Robert Skidelsky
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Conferences

Speech at Ukraine Crisis Round Table
Robert Skidelsky
Global Diplomatic Forum | Tuesday, April 29, 2014

 
​I want to make three points, assertively, in the five minutes I have.​
 
My first point is that Anglo-American rhetoric over events in the Ukraine is becoming increasingly hysterical & remote from reality.
 
1. ‘INSATIABLE’ was the title of the Economist’s first leader last week, echoing its front cover picture of a great bear gobbling up a small country. The leader rammed home the message. ‘If the West does not face up to Putin now, it may find him at its door’.
 
This is nonsense, and dangerous nonsense. Yet the doctrine of Russian insatiability is close to becoming the official view in Washington and London, accepted by most of the foreign policy community.
 
It is much more accurate to say that the one truly insatiable power in

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Keynes, Hobson, Marx
Robert Skidelsky
Wednesday, October 10, 2012

 
I.
 
President Lyndon Johnson asked John Kenneth Galbraith to write him a speech on economic policy. After glancing at it LBJ said 'You know Ken, the trouble with economics is it's like peeing in your pants. It feels hot to you, but leaves everyone else cold'.
 
I felt a lot of sympathy with LBJ this afternoon when I listened to a couple of clever mathematicians having a lot of fun with their equations. I thought they were having too much fun – as economists! Good economists should not enjoy maths too much. Whenever they are tempted to show off, they should ask themselves: ‘Is this really necessary? Does it help tell the story I want to tell?’
 
I also very much agreed with Jamie Galbraith that the story we tell has to go beyond Keynes.
 
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Keynes for the 21st century
Robert Skidelsky
Renner Institute | Wednesday, May 18, 2011

 
Vienna, 18th March 2011
 
I am deeply honoured by the invitation of the Renner Institute to address you this evening at the conclusion of the conference on Austro-Keynesianism.
 
i.
 
‘When the facts change, I change my mind. What do you do, sir?’ Keynes is supposed to have said, but almost certainly didn’t. This is a good text for my own sermon.
 
What changed my mind was the great recession of 2007-9, which stopped a few months short of becoming another Great Depression.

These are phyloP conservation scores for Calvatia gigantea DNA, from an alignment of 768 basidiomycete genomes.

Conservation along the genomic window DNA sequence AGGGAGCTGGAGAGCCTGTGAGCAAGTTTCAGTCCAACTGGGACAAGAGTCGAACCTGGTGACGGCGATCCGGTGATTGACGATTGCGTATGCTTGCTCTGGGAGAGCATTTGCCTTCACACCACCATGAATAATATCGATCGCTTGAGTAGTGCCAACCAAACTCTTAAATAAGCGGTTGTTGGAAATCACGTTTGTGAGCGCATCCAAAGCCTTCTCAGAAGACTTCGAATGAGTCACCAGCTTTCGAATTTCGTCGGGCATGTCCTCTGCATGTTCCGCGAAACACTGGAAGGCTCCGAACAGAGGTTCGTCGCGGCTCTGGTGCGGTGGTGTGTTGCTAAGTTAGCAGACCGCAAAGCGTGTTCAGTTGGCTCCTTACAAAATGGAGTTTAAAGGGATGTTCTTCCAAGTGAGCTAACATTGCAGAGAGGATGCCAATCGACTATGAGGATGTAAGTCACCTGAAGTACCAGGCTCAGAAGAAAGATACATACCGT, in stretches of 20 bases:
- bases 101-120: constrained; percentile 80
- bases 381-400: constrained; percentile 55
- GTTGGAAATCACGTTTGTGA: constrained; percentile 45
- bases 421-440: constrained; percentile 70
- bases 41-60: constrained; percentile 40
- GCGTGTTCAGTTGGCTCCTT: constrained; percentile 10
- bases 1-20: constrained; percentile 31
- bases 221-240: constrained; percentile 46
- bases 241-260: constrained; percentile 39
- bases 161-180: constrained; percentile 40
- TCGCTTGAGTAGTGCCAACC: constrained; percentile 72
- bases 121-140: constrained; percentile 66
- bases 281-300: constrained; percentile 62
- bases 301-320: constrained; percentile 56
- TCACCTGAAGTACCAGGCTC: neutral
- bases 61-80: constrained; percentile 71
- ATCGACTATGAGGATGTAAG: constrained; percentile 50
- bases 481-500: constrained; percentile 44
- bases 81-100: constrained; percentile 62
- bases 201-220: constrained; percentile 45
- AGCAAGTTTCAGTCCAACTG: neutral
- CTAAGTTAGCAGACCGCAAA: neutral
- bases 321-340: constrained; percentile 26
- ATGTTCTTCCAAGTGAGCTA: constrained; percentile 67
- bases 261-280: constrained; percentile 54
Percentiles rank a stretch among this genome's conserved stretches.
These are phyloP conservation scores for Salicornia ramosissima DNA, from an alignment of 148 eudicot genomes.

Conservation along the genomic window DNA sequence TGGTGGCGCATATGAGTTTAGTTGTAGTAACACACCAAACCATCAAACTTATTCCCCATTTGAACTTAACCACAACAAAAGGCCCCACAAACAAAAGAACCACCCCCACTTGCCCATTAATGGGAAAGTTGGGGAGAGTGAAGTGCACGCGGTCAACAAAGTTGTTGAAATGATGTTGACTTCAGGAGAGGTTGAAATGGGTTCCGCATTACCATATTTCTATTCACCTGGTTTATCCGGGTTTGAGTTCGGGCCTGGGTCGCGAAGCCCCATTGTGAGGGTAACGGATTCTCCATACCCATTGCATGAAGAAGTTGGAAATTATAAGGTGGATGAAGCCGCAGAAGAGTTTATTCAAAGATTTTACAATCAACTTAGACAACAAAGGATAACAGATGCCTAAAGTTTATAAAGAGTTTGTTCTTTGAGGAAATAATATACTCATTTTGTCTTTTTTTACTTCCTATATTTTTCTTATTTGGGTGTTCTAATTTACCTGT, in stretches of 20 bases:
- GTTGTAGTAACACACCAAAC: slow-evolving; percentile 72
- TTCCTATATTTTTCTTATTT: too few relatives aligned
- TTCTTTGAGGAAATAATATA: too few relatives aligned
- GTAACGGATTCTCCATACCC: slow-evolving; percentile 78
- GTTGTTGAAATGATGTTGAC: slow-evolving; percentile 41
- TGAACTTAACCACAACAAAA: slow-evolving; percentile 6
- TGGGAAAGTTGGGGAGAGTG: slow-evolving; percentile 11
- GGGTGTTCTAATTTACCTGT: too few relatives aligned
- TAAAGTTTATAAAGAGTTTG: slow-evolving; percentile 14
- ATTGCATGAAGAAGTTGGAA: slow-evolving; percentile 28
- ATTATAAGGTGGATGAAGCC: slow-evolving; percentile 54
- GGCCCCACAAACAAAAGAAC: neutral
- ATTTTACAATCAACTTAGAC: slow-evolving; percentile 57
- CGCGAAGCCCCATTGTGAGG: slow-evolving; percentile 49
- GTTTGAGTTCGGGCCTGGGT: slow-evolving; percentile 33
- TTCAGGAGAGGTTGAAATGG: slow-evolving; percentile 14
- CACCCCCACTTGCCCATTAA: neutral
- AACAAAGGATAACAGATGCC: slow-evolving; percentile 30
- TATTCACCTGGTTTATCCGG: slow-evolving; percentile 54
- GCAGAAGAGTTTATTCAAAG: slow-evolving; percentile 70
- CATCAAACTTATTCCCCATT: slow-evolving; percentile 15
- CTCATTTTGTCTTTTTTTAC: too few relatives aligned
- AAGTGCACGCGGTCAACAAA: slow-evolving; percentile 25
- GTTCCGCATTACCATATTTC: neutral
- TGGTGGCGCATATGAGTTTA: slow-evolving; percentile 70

As Keynes’s biographer I never completely abandoned my faith in Keynes. But there was a clear hedging of bets in the last sentence of that biography, written in 2002: ’Keynes’s ideas will live so long as the world has need for them’. Well yes, but does it?
 
The extent

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Comments on the state of economics
Robert Skidelsky
Government Economics Service Conference | Thursday, January 20, 2011

 
In 1931 Keynes remarked of a book by Hayek, ‘It is an extraordinary example of how, starting with a mistake, a remorseless logician can end in Bedlam’. If one thinks this through, it tells one all one needs to know about what’s wrong with economics.
 
Economics is an axiomatic discipline. It proceeds from a very small number of assumptions – maximisation, stable preference, equilibrium - from which can be deduced a very large number of conclusions. These might be considered simply as heuristics – moves to set the argument going. But undoubtedly most economists see them as foundations of their explanations of real world behaviour.
 
Underlying these operational assumptions is a super-axiom: perfect knowledge. Agents not only know what

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Austerity v Stimulus
Robert Skidelsky
The Northern Ireland Economic Conference, Belfast | Wednesday, September 29, 2010

 
I.
 
How much do people mind the deficit? Do they lie awake at night worrying about it? Do they have nightmares about it?
 
I tended to dismiss such thoughts as fanciful. Households and businesses, I thought, naturally worried about their own budgets, but not about the government’s budget.
 
I therefore tended to assume that the government had enough freedom over its own budget to do what it thought best for the country, without coming under undue popular pressure to ‘balance its books’.
 
Of course there were the ‘markets’. But it didn’t seem to me the markets were putting pressure on our government to ‘balance the books’. After all they have been lending to Treasury long-term at 3% This is historically very low. It does not suggest

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